One day, Patrick believed he heard the voice of the Irish calling to him. He heeded the call and returned to the place of his enslavement as a passionate missionary to his former captors.

Patrick succeeded in bringing Christianity to Ireland, but it was a different sort, a revised version of the faith that emanated from Rome. Unique circumstances in Ireland account for this. The Ireland of Patrick’s day lacked villages from whence parishes emerged, and cities where dioceses were formed. As a result, the Irish church, not having a centralized religious authority, was “anchored by monasteries which became not only religious sites of scholarship and spirituality, but economic and market centers…” The Irish molded Christianity to their own experiences. 

Patrick was ahead of his time in that he empathized with women and became one of the first righteous voices to denounce slavery. His version of Christianity was brighter than the gloomy and fearful versions emanating from Europe. Patrick “could see,” wrote Malachy McCourt, “God’s glory in the natural world about him, and could concentrate on the natural God-given joy of life rather than the sin of man’s soul.”

In keeping with this joyous spirit, Patrick did not “as other missionaries in other places would later, condemn the Celts as ignorant infidels or uncouth Pagans. Instead, he took the Druidic world and tried to explain it in Christian terms.” Patrick, instead of driving people away by stern condemnations, sought to win people’s hearts. 

As a drop of ink makes millions to think, “perhaps most important of all, Patrick’s importing Christianity to Ireland brought ‘writing,’ a skill that would not only advance Irish civilization immeasurably but, would also save the civilization of the western world” (Malachy McCourt, History of Ireland).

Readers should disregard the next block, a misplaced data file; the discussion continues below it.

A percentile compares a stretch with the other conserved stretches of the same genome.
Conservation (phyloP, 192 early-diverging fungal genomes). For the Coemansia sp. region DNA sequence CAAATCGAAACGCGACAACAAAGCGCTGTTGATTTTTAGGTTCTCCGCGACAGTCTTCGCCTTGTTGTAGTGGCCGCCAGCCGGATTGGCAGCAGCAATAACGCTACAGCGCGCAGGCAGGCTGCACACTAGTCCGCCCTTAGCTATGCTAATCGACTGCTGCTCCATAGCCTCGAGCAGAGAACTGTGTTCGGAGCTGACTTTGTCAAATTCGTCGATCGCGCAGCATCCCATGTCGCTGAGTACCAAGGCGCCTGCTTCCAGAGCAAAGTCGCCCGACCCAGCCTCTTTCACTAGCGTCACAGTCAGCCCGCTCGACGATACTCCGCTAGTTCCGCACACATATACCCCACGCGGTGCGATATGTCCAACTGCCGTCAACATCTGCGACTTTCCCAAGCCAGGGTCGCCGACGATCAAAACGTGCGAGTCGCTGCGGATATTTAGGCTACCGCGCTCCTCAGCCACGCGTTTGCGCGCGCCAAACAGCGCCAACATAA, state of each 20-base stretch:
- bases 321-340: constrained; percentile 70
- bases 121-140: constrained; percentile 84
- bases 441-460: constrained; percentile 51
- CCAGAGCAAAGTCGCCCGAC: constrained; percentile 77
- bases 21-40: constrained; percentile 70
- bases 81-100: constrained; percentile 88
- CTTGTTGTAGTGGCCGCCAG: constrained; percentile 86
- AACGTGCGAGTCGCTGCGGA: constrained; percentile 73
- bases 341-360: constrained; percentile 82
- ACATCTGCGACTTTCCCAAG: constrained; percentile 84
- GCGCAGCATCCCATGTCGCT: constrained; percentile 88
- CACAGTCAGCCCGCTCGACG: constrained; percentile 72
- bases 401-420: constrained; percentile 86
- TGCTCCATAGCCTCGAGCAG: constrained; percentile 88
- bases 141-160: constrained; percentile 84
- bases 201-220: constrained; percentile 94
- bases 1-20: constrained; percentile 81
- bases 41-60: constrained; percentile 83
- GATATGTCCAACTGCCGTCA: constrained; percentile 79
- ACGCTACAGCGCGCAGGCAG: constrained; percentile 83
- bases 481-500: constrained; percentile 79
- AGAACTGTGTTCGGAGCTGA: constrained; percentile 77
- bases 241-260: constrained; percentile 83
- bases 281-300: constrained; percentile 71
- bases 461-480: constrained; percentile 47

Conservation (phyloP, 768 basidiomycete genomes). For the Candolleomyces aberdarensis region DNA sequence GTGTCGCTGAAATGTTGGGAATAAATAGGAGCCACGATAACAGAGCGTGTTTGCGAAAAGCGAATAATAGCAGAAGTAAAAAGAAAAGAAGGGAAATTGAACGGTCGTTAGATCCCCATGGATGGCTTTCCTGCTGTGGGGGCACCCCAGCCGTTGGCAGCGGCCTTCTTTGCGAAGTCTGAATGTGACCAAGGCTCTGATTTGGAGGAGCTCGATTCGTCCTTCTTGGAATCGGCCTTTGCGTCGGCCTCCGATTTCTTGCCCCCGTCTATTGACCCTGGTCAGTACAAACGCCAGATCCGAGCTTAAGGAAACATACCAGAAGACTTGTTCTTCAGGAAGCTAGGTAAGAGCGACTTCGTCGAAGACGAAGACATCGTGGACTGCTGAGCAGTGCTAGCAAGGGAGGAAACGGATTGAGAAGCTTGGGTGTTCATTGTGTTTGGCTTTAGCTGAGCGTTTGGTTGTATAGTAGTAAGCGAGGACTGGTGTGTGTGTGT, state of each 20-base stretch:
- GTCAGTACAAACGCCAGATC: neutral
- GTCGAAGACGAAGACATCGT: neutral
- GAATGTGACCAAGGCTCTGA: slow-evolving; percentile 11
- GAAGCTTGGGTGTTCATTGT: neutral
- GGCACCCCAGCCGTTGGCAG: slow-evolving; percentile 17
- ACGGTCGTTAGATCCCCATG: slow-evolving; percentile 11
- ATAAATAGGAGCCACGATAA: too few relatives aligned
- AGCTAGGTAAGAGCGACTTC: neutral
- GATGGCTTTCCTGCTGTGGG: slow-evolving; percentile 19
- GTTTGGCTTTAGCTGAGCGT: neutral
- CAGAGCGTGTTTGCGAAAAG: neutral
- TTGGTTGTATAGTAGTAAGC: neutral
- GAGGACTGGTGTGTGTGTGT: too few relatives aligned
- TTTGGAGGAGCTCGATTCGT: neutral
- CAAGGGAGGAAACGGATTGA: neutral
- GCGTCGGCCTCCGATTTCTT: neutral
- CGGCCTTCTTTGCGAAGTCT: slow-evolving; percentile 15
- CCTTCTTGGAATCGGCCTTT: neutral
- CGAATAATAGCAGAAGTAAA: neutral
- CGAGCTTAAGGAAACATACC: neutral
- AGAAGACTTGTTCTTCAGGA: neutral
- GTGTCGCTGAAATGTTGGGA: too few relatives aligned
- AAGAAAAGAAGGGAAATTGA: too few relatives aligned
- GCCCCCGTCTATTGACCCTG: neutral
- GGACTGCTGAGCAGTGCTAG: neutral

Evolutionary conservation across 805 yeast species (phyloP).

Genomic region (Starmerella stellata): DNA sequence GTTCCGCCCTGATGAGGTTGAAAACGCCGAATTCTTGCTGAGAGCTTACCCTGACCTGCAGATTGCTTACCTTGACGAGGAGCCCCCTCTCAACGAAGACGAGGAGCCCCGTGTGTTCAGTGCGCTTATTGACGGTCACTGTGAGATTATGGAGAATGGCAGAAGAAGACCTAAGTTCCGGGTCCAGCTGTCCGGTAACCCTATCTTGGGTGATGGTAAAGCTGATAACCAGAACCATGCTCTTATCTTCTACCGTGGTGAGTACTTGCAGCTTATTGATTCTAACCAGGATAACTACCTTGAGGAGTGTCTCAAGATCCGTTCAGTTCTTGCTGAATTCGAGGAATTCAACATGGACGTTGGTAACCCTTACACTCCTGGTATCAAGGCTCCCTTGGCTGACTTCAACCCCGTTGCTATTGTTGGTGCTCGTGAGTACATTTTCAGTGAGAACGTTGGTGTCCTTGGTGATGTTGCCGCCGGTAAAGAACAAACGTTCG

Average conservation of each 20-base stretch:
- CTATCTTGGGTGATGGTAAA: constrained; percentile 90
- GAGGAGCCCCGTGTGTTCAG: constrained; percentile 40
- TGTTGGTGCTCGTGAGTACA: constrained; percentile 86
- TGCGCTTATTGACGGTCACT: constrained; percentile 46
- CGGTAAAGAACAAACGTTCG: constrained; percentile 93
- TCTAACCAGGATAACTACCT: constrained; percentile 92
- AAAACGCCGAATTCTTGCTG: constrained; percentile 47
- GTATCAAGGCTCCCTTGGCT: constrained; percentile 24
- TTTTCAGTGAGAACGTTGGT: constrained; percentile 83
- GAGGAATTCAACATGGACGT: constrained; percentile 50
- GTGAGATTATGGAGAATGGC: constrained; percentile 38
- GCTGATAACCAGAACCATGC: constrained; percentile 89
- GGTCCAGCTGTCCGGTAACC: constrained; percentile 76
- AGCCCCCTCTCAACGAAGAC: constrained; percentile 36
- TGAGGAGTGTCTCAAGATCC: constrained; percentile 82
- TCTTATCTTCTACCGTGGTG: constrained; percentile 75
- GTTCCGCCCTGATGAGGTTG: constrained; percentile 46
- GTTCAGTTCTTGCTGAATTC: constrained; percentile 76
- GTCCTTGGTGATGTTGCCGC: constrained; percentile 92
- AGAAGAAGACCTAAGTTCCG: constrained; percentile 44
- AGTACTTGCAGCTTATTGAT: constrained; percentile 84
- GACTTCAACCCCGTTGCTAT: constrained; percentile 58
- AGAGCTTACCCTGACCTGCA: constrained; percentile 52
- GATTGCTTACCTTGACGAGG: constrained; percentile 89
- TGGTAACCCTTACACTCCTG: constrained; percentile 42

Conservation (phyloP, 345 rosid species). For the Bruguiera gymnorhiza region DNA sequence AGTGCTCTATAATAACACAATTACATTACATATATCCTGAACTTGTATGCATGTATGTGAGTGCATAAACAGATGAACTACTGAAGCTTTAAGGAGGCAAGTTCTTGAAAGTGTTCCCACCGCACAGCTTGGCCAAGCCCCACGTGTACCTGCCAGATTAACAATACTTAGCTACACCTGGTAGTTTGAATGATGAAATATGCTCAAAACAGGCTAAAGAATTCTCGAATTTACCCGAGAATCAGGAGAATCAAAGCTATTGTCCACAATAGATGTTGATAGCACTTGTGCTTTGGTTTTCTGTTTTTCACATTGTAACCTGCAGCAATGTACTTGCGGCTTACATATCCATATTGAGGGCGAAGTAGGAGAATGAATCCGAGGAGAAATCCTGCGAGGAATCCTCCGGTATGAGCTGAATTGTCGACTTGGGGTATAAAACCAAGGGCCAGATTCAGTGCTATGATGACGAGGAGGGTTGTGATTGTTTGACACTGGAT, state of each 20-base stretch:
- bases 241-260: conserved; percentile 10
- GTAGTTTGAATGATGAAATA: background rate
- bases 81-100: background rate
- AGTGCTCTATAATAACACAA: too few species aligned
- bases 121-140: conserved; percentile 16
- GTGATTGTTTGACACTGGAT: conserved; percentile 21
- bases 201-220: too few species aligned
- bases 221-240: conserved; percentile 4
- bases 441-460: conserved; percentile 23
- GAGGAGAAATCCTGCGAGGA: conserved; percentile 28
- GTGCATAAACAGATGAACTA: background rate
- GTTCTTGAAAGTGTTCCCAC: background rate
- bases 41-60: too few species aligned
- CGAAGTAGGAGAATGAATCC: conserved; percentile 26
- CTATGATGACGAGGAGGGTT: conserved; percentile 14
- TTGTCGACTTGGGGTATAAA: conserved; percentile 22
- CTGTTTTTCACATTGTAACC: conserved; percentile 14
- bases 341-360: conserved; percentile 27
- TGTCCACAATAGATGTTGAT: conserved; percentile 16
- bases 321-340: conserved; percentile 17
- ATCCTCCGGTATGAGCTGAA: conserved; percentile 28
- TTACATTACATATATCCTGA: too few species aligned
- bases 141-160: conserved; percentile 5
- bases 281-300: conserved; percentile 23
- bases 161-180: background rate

“With the Irish,” wrote Thomas Cahill, Saint Patrick “succeeded beyond measure. Within his lifetime…the Irish slave trade came to a halt, and other forms of violence, such as murder and inter-tribal warfare, decreased.” He also inspired men who “by their way of life reminded the Irish that the virtues of lifelong faithfulness, courage, and generosity were actually attainable by ordinary human beings and that the sword was not the only instrument for structuring a society.”

Joy, combined with self-sacrificing love, not the sword, wins affections and transforms lives. 

“The Romans,” concludes Cahill, “are the rich and powerful who run things their way and must always accrue more because they instinctively believe that there will never be enough to go around; the catholics, as their name implies, are universalists who instinctively believe that all humanity makes one family, that every human being is an equal child of God, and that God will provide. The twenty-first century…will be spiritual or it will not be. If our civilization is to be saved – forget about civilization, which, as Patrick would say, may pass ‘in a moment like a cloud or smoke that is scattered by the wind’ – if WE are to be saved, it will not be by Romans but by Saints.”